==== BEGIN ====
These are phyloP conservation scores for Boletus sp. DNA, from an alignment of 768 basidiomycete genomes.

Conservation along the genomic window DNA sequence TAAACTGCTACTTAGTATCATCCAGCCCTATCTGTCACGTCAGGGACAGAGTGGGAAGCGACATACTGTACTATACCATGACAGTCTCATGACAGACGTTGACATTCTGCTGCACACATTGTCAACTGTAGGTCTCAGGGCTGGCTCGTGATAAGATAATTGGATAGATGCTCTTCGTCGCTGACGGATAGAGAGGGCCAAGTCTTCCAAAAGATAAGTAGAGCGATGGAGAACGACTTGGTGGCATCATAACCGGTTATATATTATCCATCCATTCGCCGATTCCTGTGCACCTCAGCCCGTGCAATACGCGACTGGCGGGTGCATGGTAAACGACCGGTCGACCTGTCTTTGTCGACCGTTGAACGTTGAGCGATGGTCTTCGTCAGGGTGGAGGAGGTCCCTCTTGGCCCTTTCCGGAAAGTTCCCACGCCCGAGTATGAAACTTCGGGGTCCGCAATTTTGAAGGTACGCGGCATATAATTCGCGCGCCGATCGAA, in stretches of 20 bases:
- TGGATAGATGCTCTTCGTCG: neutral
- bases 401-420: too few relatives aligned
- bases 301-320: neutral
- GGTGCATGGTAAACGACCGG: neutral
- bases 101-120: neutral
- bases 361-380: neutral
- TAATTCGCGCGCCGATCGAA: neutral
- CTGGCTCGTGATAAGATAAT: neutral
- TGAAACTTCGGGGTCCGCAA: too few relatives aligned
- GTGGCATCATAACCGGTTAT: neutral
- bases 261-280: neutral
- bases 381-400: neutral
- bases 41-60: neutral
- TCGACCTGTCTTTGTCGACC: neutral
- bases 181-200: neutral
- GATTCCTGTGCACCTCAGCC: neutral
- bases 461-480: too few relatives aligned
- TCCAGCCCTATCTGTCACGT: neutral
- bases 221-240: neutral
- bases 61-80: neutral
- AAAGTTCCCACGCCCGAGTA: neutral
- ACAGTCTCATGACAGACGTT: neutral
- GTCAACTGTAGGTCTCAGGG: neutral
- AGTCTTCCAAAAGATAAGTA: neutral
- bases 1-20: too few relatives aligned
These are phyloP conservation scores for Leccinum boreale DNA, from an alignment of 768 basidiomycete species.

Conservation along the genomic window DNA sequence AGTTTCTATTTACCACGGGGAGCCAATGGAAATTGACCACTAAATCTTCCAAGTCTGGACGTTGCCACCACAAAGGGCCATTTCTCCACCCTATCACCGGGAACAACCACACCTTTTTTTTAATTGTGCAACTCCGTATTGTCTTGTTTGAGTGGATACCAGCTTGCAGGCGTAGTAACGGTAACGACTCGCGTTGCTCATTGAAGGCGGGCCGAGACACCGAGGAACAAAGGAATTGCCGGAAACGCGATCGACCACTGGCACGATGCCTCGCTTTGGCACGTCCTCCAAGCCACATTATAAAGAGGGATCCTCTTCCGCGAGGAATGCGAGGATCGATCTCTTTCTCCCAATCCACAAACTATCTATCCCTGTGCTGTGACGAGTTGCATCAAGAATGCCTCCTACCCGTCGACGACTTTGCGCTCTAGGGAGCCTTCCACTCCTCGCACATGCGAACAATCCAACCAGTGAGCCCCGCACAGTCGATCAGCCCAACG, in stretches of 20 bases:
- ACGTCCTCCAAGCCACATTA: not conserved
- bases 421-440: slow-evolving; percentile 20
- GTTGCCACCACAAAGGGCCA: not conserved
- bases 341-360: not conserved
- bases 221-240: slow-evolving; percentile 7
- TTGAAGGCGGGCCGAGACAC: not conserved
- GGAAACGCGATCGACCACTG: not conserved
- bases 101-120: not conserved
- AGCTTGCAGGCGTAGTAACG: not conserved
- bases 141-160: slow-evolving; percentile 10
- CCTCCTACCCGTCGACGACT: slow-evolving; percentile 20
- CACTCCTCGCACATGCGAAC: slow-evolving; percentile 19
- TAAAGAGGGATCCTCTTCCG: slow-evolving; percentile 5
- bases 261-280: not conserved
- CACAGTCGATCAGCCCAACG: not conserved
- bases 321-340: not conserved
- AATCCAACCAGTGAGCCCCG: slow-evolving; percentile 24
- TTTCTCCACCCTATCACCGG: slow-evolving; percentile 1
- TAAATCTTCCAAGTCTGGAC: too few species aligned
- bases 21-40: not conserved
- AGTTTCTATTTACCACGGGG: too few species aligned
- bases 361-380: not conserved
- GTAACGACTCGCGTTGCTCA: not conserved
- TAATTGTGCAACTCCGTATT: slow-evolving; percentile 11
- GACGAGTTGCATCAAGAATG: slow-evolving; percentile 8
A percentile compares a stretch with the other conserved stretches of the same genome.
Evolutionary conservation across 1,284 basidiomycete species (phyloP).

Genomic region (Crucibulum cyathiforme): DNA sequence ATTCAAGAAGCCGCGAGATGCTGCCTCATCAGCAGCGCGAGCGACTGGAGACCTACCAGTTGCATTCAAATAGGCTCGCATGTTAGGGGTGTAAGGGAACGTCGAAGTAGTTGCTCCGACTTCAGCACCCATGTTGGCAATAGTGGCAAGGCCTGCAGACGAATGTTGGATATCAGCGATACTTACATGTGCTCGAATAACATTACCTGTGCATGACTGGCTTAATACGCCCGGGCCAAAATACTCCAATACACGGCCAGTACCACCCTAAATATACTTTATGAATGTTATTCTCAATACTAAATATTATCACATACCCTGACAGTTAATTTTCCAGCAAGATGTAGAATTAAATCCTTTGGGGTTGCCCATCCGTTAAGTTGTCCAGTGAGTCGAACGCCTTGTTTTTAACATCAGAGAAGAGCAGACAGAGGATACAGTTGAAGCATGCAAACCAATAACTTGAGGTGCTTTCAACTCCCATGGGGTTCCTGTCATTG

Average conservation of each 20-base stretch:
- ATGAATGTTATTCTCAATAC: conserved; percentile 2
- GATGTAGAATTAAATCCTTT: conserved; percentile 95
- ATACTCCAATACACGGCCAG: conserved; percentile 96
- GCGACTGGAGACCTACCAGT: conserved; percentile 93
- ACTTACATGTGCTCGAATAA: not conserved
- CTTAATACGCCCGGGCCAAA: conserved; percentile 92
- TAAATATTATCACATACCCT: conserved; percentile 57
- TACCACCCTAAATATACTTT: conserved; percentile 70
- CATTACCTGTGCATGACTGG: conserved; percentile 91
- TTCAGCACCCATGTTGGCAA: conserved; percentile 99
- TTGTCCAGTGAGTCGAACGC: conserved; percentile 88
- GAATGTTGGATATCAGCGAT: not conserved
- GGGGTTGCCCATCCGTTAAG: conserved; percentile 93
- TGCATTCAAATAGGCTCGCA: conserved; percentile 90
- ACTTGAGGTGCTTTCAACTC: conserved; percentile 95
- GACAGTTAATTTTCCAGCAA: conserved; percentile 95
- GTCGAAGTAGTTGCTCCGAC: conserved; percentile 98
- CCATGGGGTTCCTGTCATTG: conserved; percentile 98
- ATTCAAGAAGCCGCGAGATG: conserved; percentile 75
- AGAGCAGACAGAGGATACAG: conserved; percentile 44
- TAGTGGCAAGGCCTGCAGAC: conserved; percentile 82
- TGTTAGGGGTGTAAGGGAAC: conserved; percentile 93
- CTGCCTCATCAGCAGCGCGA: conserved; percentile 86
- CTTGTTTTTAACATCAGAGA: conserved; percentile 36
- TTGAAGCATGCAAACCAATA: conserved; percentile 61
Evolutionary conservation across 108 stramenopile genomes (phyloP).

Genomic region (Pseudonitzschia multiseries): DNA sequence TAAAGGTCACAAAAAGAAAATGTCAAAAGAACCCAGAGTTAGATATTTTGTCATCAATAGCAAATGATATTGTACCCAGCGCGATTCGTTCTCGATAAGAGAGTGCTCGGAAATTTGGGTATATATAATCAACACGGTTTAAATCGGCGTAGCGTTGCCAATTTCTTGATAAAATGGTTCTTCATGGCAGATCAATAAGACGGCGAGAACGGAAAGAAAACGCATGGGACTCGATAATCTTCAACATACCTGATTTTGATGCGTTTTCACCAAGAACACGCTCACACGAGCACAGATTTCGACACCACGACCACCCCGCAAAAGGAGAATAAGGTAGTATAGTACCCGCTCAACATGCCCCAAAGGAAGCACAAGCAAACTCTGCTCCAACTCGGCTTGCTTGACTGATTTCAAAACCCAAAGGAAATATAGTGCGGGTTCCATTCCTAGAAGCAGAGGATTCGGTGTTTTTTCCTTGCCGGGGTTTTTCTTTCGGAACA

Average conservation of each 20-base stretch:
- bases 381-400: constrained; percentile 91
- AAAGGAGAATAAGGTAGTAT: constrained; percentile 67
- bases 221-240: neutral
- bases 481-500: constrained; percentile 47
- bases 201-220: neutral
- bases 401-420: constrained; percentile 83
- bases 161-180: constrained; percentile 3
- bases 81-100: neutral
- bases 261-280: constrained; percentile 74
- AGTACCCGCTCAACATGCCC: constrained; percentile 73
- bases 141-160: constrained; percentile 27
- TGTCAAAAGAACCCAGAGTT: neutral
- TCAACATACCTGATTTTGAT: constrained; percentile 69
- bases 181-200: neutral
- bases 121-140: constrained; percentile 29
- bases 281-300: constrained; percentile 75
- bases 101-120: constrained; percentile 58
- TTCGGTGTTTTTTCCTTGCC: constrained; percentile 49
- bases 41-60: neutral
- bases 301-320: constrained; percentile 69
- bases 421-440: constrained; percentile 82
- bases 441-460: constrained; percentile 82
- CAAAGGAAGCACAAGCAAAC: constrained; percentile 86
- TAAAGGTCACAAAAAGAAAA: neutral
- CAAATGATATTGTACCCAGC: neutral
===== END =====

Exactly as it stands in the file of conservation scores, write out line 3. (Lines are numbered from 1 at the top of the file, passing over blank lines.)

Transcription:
- TGGATAGATGCTCTTCGTCG: neutral